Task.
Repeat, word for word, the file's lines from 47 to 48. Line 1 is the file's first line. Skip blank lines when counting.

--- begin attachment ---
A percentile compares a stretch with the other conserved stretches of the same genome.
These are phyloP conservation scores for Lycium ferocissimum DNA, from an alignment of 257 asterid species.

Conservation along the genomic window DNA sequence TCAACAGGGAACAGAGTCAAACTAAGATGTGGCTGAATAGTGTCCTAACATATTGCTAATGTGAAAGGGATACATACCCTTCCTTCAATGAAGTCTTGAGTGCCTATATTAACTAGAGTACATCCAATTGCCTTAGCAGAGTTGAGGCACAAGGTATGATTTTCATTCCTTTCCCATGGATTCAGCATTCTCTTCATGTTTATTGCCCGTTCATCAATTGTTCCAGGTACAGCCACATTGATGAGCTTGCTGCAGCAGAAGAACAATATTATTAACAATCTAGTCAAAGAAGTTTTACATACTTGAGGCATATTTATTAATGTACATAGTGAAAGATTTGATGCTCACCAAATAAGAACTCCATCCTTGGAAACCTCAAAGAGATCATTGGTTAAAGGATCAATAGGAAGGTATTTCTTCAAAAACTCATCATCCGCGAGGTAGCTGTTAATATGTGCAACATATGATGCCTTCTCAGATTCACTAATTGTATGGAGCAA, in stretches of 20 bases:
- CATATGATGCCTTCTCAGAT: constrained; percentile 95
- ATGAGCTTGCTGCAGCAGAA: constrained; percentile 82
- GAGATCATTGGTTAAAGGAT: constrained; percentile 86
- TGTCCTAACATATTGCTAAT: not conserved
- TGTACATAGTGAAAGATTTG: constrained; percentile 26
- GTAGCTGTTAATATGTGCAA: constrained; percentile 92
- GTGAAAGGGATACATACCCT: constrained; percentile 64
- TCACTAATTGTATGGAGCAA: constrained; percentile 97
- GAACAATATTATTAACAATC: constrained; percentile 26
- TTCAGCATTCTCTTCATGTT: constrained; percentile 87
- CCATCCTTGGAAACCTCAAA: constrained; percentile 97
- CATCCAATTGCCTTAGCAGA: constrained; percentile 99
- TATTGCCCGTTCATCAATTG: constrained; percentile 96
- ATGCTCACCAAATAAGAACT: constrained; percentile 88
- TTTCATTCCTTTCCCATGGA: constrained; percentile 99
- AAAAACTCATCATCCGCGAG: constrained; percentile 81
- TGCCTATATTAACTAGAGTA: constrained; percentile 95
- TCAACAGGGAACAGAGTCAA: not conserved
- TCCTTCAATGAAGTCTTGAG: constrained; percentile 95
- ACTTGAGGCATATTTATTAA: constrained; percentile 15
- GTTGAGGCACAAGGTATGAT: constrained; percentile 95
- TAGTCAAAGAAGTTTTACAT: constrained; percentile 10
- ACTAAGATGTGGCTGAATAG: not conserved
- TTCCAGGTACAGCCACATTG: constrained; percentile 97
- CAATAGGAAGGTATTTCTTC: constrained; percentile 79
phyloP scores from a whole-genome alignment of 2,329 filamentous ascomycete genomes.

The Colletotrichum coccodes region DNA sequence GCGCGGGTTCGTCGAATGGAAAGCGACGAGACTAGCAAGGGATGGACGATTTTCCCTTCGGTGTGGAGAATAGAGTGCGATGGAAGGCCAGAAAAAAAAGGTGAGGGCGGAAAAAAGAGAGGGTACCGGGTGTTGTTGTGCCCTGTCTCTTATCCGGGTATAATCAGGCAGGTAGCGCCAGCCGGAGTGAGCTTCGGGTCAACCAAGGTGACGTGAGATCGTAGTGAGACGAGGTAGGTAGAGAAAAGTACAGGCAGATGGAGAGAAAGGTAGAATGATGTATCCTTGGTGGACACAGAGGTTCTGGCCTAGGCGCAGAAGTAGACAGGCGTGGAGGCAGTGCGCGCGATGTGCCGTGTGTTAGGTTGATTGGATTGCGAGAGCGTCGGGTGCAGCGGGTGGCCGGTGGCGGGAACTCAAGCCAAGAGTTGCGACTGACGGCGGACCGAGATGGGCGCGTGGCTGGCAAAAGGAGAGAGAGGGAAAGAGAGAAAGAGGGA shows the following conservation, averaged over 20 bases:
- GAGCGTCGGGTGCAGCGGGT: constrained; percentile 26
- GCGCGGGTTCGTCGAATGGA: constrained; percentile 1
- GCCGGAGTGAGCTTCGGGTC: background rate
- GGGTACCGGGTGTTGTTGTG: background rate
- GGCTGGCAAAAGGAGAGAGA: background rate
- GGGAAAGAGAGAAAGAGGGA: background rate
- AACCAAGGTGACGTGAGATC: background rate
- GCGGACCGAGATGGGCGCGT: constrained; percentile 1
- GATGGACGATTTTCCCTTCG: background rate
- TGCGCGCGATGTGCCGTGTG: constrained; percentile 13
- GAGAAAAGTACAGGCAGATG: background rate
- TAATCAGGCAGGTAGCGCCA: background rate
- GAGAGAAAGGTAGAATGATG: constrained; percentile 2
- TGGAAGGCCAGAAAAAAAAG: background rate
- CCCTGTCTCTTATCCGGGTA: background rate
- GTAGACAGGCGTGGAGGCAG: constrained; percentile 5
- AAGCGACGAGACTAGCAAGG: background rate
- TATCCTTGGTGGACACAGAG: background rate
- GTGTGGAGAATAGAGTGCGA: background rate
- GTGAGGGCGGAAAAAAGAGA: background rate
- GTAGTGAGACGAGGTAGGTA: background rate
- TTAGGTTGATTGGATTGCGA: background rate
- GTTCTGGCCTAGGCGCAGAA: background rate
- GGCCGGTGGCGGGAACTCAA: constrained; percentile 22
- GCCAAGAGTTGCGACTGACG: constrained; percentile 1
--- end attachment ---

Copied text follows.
- AAGCGACGAGACTAGCAAGG: background rate
- TATCCTTGGTGGACACAGAG: background rate